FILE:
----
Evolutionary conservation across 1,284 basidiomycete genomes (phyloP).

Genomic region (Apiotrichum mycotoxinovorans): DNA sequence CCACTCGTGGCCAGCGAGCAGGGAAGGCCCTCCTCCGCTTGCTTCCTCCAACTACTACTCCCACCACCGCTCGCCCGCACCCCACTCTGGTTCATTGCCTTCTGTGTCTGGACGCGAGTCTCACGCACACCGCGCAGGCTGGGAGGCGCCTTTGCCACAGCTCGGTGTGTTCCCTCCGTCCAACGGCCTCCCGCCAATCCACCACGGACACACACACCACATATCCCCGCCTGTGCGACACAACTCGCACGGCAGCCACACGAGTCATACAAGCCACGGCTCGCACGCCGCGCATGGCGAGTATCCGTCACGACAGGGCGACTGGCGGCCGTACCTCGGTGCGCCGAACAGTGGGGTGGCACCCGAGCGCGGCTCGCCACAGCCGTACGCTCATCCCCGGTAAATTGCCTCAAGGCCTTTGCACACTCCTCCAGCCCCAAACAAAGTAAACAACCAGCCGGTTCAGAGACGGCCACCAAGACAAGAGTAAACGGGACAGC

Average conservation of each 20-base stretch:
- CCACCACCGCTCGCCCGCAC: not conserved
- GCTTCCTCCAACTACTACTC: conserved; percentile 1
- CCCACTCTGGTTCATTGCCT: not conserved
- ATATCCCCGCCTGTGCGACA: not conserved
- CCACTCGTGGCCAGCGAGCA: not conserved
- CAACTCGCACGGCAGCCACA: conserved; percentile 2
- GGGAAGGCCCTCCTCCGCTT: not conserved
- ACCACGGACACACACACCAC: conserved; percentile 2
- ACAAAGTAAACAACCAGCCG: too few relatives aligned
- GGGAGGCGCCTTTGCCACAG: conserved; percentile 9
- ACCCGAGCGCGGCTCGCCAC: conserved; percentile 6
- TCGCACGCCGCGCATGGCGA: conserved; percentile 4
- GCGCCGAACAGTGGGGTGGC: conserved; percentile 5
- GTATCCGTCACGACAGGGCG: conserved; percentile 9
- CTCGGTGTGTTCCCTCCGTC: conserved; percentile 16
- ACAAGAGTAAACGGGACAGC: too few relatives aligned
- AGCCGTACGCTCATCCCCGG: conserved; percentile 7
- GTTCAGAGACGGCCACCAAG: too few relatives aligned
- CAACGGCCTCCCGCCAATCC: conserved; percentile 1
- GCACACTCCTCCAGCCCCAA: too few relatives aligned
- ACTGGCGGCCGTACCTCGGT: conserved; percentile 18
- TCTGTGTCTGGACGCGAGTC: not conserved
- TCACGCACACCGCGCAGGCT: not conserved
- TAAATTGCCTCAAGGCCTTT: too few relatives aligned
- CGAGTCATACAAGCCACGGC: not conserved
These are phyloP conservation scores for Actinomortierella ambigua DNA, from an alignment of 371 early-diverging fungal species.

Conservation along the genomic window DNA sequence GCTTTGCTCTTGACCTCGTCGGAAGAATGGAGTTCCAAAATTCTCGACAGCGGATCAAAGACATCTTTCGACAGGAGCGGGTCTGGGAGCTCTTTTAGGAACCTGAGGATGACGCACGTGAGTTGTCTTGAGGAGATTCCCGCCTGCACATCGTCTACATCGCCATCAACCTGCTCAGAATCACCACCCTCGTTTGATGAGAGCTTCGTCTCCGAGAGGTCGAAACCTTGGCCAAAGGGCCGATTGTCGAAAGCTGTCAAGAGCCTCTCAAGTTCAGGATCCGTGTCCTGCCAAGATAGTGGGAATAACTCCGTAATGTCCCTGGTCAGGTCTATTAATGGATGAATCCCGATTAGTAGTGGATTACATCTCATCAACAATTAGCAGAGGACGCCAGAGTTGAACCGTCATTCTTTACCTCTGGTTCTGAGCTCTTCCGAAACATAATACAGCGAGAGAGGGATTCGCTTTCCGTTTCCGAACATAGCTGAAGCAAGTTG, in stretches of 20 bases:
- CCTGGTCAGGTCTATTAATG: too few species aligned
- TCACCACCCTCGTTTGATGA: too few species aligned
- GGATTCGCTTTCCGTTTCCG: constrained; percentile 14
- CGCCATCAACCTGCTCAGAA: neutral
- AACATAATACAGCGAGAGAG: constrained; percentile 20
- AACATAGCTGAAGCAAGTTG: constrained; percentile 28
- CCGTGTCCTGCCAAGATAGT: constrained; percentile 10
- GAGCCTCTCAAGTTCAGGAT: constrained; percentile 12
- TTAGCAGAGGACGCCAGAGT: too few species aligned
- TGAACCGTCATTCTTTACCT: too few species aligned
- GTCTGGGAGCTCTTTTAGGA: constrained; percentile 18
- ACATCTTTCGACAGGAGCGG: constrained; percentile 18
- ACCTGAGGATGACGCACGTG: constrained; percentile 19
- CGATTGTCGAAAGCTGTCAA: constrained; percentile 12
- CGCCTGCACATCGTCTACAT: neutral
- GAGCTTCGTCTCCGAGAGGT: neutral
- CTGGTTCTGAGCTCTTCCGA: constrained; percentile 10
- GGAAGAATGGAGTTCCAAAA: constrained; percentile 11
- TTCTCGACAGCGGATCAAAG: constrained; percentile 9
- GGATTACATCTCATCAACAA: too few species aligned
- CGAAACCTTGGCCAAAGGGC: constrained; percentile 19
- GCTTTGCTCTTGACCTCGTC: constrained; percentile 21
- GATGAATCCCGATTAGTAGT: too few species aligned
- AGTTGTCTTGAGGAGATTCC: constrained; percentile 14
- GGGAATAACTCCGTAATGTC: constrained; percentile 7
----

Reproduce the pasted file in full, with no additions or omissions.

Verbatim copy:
Evolutionary conservation across 1,284 basidiomycete genomes (phyloP).

Genomic region (Apiotrichum mycotoxinovorans): DNA sequence CCACTCGTGGCCAGCGAGCAGGGAAGGCCCTCCTCCGCTTGCTTCCTCCAACTACTACTCCCACCACCGCTCGCCCGCACCCCACTCTGGTTCATTGCCTTCTGTGTCTGGACGCGAGTCTCACGCACACCGCGCAGGCTGGGAGGCGCCTTTGCCACAGCTCGGTGTGTTCCCTCCGTCCAACGGCCTCCCGCCAATCCACCACGGACACACACACCACATATCCCCGCCTGTGCGACACAACTCGCACGGCAGCCACACGAGTCATACAAGCCACGGCTCGCACGCCGCGCATGGCGAGTATCCGTCACGACAGGGCGACTGGCGGCCGTACCTCGGTGCGCCGAACAGTGGGGTGGCACCCGAGCGCGGCTCGCCACAGCCGTACGCTCATCCCCGGTAAATTGCCTCAAGGCCTTTGCACACTCCTCCAGCCCCAAACAAAGTAAACAACCAGCCGGTTCAGAGACGGCCACCAAGACAAGAGTAAACGGGACAGC

Average conservation of each 20-base stretch:
- CCACCACCGCTCGCCCGCAC: not conserved
- GCTTCCTCCAACTACTACTC: conserved; percentile 1
- CCCACTCTGGTTCATTGCCT: not conserved
- ATATCCCCGCCTGTGCGACA: not conserved
- CCACTCGTGGCCAGCGAGCA: not conserved
- CAACTCGCACGGCAGCCACA: conserved; percentile 2
- GGGAAGGCCCTCCTCCGCTT: not conserved
- ACCACGGACACACACACCAC: conserved; percentile 2
- ACAAAGTAAACAACCAGCCG: too few relatives aligned
- GGGAGGCGCCTTTGCCACAG: conserved; percentile 9
- ACCCGAGCGCGGCTCGCCAC: conserved; percentile 6
- TCGCACGCCGCGCATGGCGA: conserved; percentile 4
- GCGCCGAACAGTGGGGTGGC: conserved; percentile 5
- GTATCCGTCACGACAGGGCG: conserved; percentile 9
- CTCGGTGTGTTCCCTCCGTC: conserved; percentile 16
- ACAAGAGTAAACGGGACAGC: too few relatives aligned
- AGCCGTACGCTCATCCCCGG: conserved; percentile 7
- GTTCAGAGACGGCCACCAAG: too few relatives aligned
- CAACGGCCTCCCGCCAATCC: conserved; percentile 1
- GCACACTCCTCCAGCCCCAA: too few relatives aligned
- ACTGGCGGCCGTACCTCGGT: conserved; percentile 18
- TCTGTGTCTGGACGCGAGTC: not conserved
- TCACGCACACCGCGCAGGCT: not conserved
- TAAATTGCCTCAAGGCCTTT: too few relatives aligned
- CGAGTCATACAAGCCACGGC: not conserved
These are phyloP conservation scores for Actinomortierella ambigua DNA, from an alignment of 371 early-diverging fungal species.

Conservation along the genomic window DNA sequence GCTTTGCTCTTGACCTCGTCGGAAGAATGGAGTTCCAAAATTCTCGACAGCGGATCAAAGACATCTTTCGACAGGAGCGGGTCTGGGAGCTCTTTTAGGAACCTGAGGATGACGCACGTGAGTTGTCTTGAGGAGATTCCCGCCTGCACATCGTCTACATCGCCATCAACCTGCTCAGAATCACCACCCTCGTTTGATGAGAGCTTCGTCTCCGAGAGGTCGAAACCTTGGCCAAAGGGCCGATTGTCGAAAGCTGTCAAGAGCCTCTCAAGTTCAGGATCCGTGTCCTGCCAAGATAGTGGGAATAACTCCGTAATGTCCCTGGTCAGGTCTATTAATGGATGAATCCCGATTAGTAGTGGATTACATCTCATCAACAATTAGCAGAGGACGCCAGAGTTGAACCGTCATTCTTTACCTCTGGTTCTGAGCTCTTCCGAAACATAATACAGCGAGAGAGGGATTCGCTTTCCGTTTCCGAACATAGCTGAAGCAAGTTG, in stretches of 20 bases:
- CCTGGTCAGGTCTATTAATG: too few species aligned
- TCACCACCCTCGTTTGATGA: too few species aligned
- GGATTCGCTTTCCGTTTCCG: constrained; percentile 14
- CGCCATCAACCTGCTCAGAA: neutral
- AACATAATACAGCGAGAGAG: constrained; percentile 20
- AACATAGCTGAAGCAAGTTG: constrained; percentile 28
- CCGTGTCCTGCCAAGATAGT: constrained; percentile 10
- GAGCCTCTCAAGTTCAGGAT: constrained; percentile 12
- TTAGCAGAGGACGCCAGAGT: too few species aligned
- TGAACCGTCATTCTTTACCT: too few species aligned
- GTCTGGGAGCTCTTTTAGGA: constrained; percentile 18
- ACATCTTTCGACAGGAGCGG: constrained; percentile 18
- ACCTGAGGATGACGCACGTG: constrained; percentile 19
- CGATTGTCGAAAGCTGTCAA: constrained; percentile 12
- CGCCTGCACATCGTCTACAT: neutral
- GAGCTTCGTCTCCGAGAGGT: neutral
- CTGGTTCTGAGCTCTTCCGA: constrained; percentile 10
- GGAAGAATGGAGTTCCAAAA: constrained; percentile 11
- TTCTCGACAGCGGATCAAAG: constrained; percentile 9
- GGATTACATCTCATCAACAA: too few species aligned
- CGAAACCTTGGCCAAAGGGC: constrained; percentile 19
- GCTTTGCTCTTGACCTCGTC: constrained; percentile 21
- GATGAATCCCGATTAGTAGT: too few species aligned
- AGTTGTCTTGAGGAGATTCC: constrained; percentile 14
- GGGAATAACTCCGTAATGTC: constrained; percentile 7